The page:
ⓘ Category:History of Aberdeenshire

Auld Bourtreebush

Auld Bourtreebush is a prehistoric stone circle in Aberdeenshire, Scotland. This megalithic construction is situated near the Causey Mounth ancient trackway, which connects the Scottish lowlands to the highlands. This scheduled ancient monuments.

Barony of Cowie

The Barony of Cowie is a geographical and political division of land in Aberdeenshire, Scotland deriving from the Middle Ages. King Robert the Bruce conferred these lands of the Barony of Cowie, along with the Barony of Cluny and the Barony of Kinnaird upon Alexander Fraser of Touchfraser and Cowie, who was his Chamberlain at least as late as 1319 AD. The major transport route across the Barony of Cowie in the Middle Ages was an ancient trackway known as the Elsick Mounth,

Coull Castle

The castle occupies an important and commanding position along the northern approach to Aboyne. Built by the Durwards in the 13th century and was the main stronghold of the barony of O’Neill. The last mention of the intact castle was in a charter dated 17th February 1554 from the Queen Regent, Mary I, which grants "the lands of Cowle with their castle and mill, in the sheriffdom of Aberdeen." The castle was ruined by the first half of the 17th Century according to the collections of Sir James Balfour. The ruins of the castle was dug by the landowner, Dr. Marshall Mackenzie after his land a ...

Easter Aquhorthies stone circle

Easter Aquhorthies stone circle, located near Inverurie in north-east Scotland, is one of the best-preserved examples of a recumbent stone circle, and one of the few that still have their full complement of stones. It stands on a gentle hill slope about 1 mi west of Inverurie, and consists of a ring of nine stones, eight of which are grey granite and one red jasper. Two more grey granite stones flank a recumbent of red granite flecked with crystals and lines of quartz. The circle is particularly notable for its builders use of polychromy in the stones, with the reddish ones situated on the ...

Kinord Castle

Kinord Castle, also known as Loch Kinord Castle, was a 14th-century castle on Castle Island in Loch Kinord to the south of Old Kinord, Aberdeenshire, Scotland.

Lonmay Castle

The remains of the Castle of Lonmay are found near Netherton of Lonmay, to the north of Loch Strathbeg in Buchan, Scotland. The remains are not located in the modern village of Lonmay which is approximately 6km to the south west. It was described by W. Douglas Simpson as one of the nine castles of the Knuckle, referring to the rocky headland of north-east Aberdeenshire. Since the 13th century, it was home to the Fraser family. Castle "can be Mott". He has long ceased to be in existence and there are very few, all of which are buried beneath constantly shifting sand dunes that over time swe ...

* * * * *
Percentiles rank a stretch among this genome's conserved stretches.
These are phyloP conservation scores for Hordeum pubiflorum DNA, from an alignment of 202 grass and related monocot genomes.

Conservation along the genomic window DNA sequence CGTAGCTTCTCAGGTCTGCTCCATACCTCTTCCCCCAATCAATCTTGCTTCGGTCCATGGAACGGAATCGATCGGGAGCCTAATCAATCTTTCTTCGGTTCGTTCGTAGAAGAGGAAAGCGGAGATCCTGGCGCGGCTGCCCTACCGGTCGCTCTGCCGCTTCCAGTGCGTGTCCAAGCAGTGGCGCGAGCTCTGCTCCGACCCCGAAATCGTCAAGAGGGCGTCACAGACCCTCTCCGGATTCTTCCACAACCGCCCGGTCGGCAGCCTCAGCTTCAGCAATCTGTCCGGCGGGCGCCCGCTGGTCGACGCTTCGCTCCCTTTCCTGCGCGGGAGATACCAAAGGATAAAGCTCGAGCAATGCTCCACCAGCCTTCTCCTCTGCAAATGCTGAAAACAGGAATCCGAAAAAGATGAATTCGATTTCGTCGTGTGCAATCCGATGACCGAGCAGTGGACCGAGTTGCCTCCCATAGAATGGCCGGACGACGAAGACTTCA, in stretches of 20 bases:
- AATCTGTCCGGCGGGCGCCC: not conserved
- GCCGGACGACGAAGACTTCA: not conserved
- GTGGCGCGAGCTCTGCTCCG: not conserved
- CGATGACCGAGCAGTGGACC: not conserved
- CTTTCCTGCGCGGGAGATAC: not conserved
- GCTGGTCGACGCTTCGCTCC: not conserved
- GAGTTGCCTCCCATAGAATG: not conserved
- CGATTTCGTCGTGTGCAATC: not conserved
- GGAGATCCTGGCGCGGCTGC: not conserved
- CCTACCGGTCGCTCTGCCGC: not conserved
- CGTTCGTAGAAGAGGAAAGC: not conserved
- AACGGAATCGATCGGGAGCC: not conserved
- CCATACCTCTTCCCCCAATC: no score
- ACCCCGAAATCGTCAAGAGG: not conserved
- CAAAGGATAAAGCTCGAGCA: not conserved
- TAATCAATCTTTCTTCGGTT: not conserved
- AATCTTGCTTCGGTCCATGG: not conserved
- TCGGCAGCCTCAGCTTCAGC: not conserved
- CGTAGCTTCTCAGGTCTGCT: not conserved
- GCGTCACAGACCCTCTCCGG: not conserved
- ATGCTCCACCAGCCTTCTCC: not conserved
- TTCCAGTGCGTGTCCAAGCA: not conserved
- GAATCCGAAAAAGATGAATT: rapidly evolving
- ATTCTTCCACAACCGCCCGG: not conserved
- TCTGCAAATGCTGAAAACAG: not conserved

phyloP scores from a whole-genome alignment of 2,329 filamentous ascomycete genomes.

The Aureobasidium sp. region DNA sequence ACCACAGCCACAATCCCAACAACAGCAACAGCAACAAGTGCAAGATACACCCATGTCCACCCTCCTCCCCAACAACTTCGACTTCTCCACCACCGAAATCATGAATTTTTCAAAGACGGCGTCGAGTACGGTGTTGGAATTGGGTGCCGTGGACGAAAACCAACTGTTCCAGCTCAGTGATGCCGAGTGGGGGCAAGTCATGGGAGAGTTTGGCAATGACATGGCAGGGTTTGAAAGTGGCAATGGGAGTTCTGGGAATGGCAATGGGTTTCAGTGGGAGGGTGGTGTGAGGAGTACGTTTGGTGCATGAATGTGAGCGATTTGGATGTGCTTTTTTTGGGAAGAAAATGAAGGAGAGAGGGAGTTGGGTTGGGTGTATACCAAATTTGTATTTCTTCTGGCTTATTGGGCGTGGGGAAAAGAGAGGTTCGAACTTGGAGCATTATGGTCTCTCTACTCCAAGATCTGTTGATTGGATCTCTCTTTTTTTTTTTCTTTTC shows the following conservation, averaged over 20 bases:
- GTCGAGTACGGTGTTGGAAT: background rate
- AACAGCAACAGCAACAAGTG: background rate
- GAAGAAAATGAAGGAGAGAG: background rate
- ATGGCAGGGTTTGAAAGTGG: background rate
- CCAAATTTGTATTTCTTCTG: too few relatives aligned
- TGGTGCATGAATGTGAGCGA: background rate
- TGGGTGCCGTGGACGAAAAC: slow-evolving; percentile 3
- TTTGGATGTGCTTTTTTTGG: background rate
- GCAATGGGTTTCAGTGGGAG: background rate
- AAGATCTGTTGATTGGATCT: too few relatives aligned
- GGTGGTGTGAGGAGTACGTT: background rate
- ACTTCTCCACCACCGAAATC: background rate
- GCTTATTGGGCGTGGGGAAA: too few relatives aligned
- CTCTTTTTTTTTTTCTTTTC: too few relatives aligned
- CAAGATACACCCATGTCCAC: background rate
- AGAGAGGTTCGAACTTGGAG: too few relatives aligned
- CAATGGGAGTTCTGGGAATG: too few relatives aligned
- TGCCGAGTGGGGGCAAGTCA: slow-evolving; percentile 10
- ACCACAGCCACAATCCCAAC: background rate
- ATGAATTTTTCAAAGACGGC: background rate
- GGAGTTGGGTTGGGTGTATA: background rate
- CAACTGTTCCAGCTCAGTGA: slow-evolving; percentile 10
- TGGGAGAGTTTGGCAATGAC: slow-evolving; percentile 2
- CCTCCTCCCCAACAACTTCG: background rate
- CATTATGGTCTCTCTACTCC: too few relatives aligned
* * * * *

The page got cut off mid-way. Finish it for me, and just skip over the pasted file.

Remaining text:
Migvie Castle

The castle occupies an important and commanding position along the old north road leading from Aboyne to Strathdon. First mentioned in a charter in 1268 by Uilleam, Earl of Mar, the castle was the seat of the Lord of Cromar and caput of the barony of Cromar. Migvie was later held by the Rutherfords of Tarland in the 1440s and from 1452 it passed to Alexander Gordon, Earl of Huntly. Slight traces castles curtain wall are visible above ground.

Ravenscraig Castle, Aberdeenshire

Ravenscraig Castle, also known as the Craig of Inverugie, is a ruined 15th-century L-shaped tower-house north-west of Peterhead, Aberdeenshire, Scotland. It is a scheduled ancient monument. The castle was the seat of the Barony Torthorston, belongs to the family of the Cheynes, and passed to the Keiths in the mid-14th century. The license for the construction of a new castle in 1491 may, with strongholds built on the banks of Ugie and defended ditch. King James VI of Scotland visited the castle in 1589.

                                     

ⓘ History of Aberdeenshire

  • Aberdeenshire or the County of Aberdeen Scots: Coontie o Aiberdeen, Scottish Gaelic: Siorrachd Obar Dheathain is a historic county and registration county
  • small town in the Buchan area of the Scottish county of Aberdeenshire Population 780 2006 estimate Located 13 miles west of Peterhead on the South Ugie
  • West or Western Aberdeenshire was a Scottish county constituency of the House of Commons of the Parliament of the United Kingdom from 1868 to 1918 and
  • East or Eastern Aberdeenshire was a Scottish county constituency of the House of Commons of the Parliament of the United Kingdom from 1868 to 1918 and
  • until 1950. In 1868, the constituency of Aberdeenshire was divided into Aberdeenshire Eastern and Aberdeenshire Western divisions. These continued as
  • Aberdeenshire Scots: Aiberdeenshire Scottish Gaelic: Siorrachd Obar Dheathain is one of the 32 council areas of Scotland. It takes its name from the
  • Aberdeenshire CC is the second largest cricket club based in Aberdeen, Scotland. Their ground, Mannofield Park, is located in the Mannofield area of Aberdeen
  • Aberdeenshire was a Scottish county constituency of the House of Commons of the Parliament of Great Britain from 1708 to 1800 and of the House of Commons
  • The West Aberdeenshire by - election of 1876 was fought on 10 May 1876. The byelection was fought due to the resignation of the incumbent Liberal MP, William